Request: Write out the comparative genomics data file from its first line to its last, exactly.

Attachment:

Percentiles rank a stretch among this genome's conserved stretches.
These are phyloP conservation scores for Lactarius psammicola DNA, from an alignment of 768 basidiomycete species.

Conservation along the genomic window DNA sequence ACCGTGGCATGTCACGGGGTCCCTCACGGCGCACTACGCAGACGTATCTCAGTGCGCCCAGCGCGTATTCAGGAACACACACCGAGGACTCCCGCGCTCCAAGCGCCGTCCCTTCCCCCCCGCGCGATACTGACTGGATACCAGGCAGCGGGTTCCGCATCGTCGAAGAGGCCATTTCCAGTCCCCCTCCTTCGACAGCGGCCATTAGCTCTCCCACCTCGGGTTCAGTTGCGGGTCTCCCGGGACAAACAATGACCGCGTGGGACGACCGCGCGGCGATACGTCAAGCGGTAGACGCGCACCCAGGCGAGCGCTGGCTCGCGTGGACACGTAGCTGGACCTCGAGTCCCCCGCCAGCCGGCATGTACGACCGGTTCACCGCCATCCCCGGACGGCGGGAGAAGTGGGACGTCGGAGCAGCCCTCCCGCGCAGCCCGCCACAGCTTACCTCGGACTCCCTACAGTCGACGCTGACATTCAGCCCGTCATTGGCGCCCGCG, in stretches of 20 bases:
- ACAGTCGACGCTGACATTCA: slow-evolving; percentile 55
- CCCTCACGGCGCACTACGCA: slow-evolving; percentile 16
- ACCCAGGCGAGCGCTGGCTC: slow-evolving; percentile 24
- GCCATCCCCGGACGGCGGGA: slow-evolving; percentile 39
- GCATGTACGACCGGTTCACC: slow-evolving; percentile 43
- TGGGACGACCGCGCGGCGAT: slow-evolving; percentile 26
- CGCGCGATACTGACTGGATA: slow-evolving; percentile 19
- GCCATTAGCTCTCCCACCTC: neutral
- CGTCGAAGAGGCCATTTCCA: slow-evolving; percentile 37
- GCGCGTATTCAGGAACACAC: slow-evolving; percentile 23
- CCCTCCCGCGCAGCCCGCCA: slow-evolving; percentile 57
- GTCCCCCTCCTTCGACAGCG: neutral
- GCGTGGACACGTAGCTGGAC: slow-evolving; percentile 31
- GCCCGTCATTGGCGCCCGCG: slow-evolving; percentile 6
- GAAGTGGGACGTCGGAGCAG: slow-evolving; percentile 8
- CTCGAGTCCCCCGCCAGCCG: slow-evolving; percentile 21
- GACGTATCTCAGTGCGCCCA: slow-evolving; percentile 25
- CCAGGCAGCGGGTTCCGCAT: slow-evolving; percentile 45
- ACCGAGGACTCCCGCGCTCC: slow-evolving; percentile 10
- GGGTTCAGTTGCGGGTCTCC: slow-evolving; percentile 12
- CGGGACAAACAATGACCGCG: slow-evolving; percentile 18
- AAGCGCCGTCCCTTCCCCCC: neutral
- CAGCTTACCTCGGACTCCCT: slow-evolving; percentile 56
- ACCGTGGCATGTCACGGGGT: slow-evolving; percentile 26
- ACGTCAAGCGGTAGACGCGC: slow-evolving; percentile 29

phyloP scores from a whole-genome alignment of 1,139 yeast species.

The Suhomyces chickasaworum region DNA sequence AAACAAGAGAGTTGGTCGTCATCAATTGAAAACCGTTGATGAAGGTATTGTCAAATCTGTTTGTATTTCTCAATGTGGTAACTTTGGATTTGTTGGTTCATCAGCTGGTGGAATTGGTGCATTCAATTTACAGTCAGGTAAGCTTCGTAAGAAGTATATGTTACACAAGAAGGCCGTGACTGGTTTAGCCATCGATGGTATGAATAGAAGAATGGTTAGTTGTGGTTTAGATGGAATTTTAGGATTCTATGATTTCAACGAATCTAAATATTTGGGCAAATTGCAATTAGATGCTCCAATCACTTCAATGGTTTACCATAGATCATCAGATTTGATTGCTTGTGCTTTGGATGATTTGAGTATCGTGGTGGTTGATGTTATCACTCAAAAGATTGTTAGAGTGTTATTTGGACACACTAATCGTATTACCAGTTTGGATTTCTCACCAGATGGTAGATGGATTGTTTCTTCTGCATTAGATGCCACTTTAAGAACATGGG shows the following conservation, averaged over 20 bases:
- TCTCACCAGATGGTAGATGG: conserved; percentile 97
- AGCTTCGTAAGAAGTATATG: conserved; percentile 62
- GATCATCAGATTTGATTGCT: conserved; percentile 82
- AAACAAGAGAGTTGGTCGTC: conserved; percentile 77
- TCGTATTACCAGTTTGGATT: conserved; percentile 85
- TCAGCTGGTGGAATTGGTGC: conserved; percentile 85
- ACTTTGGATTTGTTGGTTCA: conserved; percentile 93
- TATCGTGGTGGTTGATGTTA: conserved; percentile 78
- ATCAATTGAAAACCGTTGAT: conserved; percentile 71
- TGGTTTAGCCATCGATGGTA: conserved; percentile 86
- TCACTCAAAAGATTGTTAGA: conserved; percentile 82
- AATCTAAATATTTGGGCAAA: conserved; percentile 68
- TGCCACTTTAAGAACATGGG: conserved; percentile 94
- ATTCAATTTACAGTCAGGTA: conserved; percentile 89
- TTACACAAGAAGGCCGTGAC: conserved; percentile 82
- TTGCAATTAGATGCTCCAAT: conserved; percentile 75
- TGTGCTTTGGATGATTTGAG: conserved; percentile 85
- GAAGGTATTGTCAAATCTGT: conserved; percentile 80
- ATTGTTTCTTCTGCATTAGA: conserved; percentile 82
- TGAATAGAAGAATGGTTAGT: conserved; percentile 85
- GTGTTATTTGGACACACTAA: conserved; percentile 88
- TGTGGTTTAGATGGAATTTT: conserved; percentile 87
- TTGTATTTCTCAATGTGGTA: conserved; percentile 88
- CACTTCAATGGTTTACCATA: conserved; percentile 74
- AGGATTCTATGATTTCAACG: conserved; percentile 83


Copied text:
Percentiles rank a stretch among this genome's conserved stretches.
These are phyloP conservation scores for Lactarius psammicola DNA, from an alignment of 768 basidiomycete species.

Conservation along the genomic window DNA sequence ACCGTGGCATGTCACGGGGTCCCTCACGGCGCACTACGCAGACGTATCTCAGTGCGCCCAGCGCGTATTCAGGAACACACACCGAGGACTCCCGCGCTCCAAGCGCCGTCCCTTCCCCCCCGCGCGATACTGACTGGATACCAGGCAGCGGGTTCCGCATCGTCGAAGAGGCCATTTCCAGTCCCCCTCCTTCGACAGCGGCCATTAGCTCTCCCACCTCGGGTTCAGTTGCGGGTCTCCCGGGACAAACAATGACCGCGTGGGACGACCGCGCGGCGATACGTCAAGCGGTAGACGCGCACCCAGGCGAGCGCTGGCTCGCGTGGACACGTAGCTGGACCTCGAGTCCCCCGCCAGCCGGCATGTACGACCGGTTCACCGCCATCCCCGGACGGCGGGAGAAGTGGGACGTCGGAGCAGCCCTCCCGCGCAGCCCGCCACAGCTTACCTCGGACTCCCTACAGTCGACGCTGACATTCAGCCCGTCATTGGCGCCCGCG, in stretches of 20 bases:
- ACAGTCGACGCTGACATTCA: slow-evolving; percentile 55
- CCCTCACGGCGCACTACGCA: slow-evolving; percentile 16
- ACCCAGGCGAGCGCTGGCTC: slow-evolving; percentile 24
- GCCATCCCCGGACGGCGGGA: slow-evolving; percentile 39
- GCATGTACGACCGGTTCACC: slow-evolving; percentile 43
- TGGGACGACCGCGCGGCGAT: slow-evolving; percentile 26
- CGCGCGATACTGACTGGATA: slow-evolving; percentile 19
- GCCATTAGCTCTCCCACCTC: neutral
- CGTCGAAGAGGCCATTTCCA: slow-evolving; percentile 37
- GCGCGTATTCAGGAACACAC: slow-evolving; percentile 23
- CCCTCCCGCGCAGCCCGCCA: slow-evolving; percentile 57
- GTCCCCCTCCTTCGACAGCG: neutral
- GCGTGGACACGTAGCTGGAC: slow-evolving; percentile 31
- GCCCGTCATTGGCGCCCGCG: slow-evolving; percentile 6
- GAAGTGGGACGTCGGAGCAG: slow-evolving; percentile 8
- CTCGAGTCCCCCGCCAGCCG: slow-evolving; percentile 21
- GACGTATCTCAGTGCGCCCA: slow-evolving; percentile 25
- CCAGGCAGCGGGTTCCGCAT: slow-evolving; percentile 45
- ACCGAGGACTCCCGCGCTCC: slow-evolving; percentile 10
- GGGTTCAGTTGCGGGTCTCC: slow-evolving; percentile 12
- CGGGACAAACAATGACCGCG: slow-evolving; percentile 18
- AAGCGCCGTCCCTTCCCCCC: neutral
- CAGCTTACCTCGGACTCCCT: slow-evolving; percentile 56
- ACCGTGGCATGTCACGGGGT: slow-evolving; percentile 26
- ACGTCAAGCGGTAGACGCGC: slow-evolving; percentile 29

phyloP scores from a whole-genome alignment of 1,139 yeast species.

The Suhomyces chickasaworum region DNA sequence AAACAAGAGAGTTGGTCGTCATCAATTGAAAACCGTTGATGAAGGTATTGTCAAATCTGTTTGTATTTCTCAATGTGGTAACTTTGGATTTGTTGGTTCATCAGCTGGTGGAATTGGTGCATTCAATTTACAGTCAGGTAAGCTTCGTAAGAAGTATATGTTACACAAGAAGGCCGTGACTGGTTTAGCCATCGATGGTATGAATAGAAGAATGGTTAGTTGTGGTTTAGATGGAATTTTAGGATTCTATGATTTCAACGAATCTAAATATTTGGGCAAATTGCAATTAGATGCTCCAATCACTTCAATGGTTTACCATAGATCATCAGATTTGATTGCTTGTGCTTTGGATGATTTGAGTATCGTGGTGGTTGATGTTATCACTCAAAAGATTGTTAGAGTGTTATTTGGACACACTAATCGTATTACCAGTTTGGATTTCTCACCAGATGGTAGATGGATTGTTTCTTCTGCATTAGATGCCACTTTAAGAACATGGG shows the following conservation, averaged over 20 bases:
- TCTCACCAGATGGTAGATGG: conserved; percentile 97
- AGCTTCGTAAGAAGTATATG: conserved; percentile 62
- GATCATCAGATTTGATTGCT: conserved; percentile 82
- AAACAAGAGAGTTGGTCGTC: conserved; percentile 77
- TCGTATTACCAGTTTGGATT: conserved; percentile 85
- TCAGCTGGTGGAATTGGTGC: conserved; percentile 85
- ACTTTGGATTTGTTGGTTCA: conserved; percentile 93
- TATCGTGGTGGTTGATGTTA: conserved; percentile 78
- ATCAATTGAAAACCGTTGAT: conserved; percentile 71
- TGGTTTAGCCATCGATGGTA: conserved; percentile 86
- TCACTCAAAAGATTGTTAGA: conserved; percentile 82
- AATCTAAATATTTGGGCAAA: conserved; percentile 68
- TGCCACTTTAAGAACATGGG: conserved; percentile 94
- ATTCAATTTACAGTCAGGTA: conserved; percentile 89
- TTACACAAGAAGGCCGTGAC: conserved; percentile 82
- TTGCAATTAGATGCTCCAAT: conserved; percentile 75
- TGTGCTTTGGATGATTTGAG: conserved; percentile 85
- GAAGGTATTGTCAAATCTGT: conserved; percentile 80
- ATTGTTTCTTCTGCATTAGA: conserved; percentile 82
- TGAATAGAAGAATGGTTAGT: conserved; percentile 85
- GTGTTATTTGGACACACTAA: conserved; percentile 88
- TGTGGTTTAGATGGAATTTT: conserved; percentile 87
- TTGTATTTCTCAATGTGGTA: conserved; percentile 88
- CACTTCAATGGTTTACCATA: conserved; percentile 74
- AGGATTCTATGATTTCAACG: conserved; percentile 83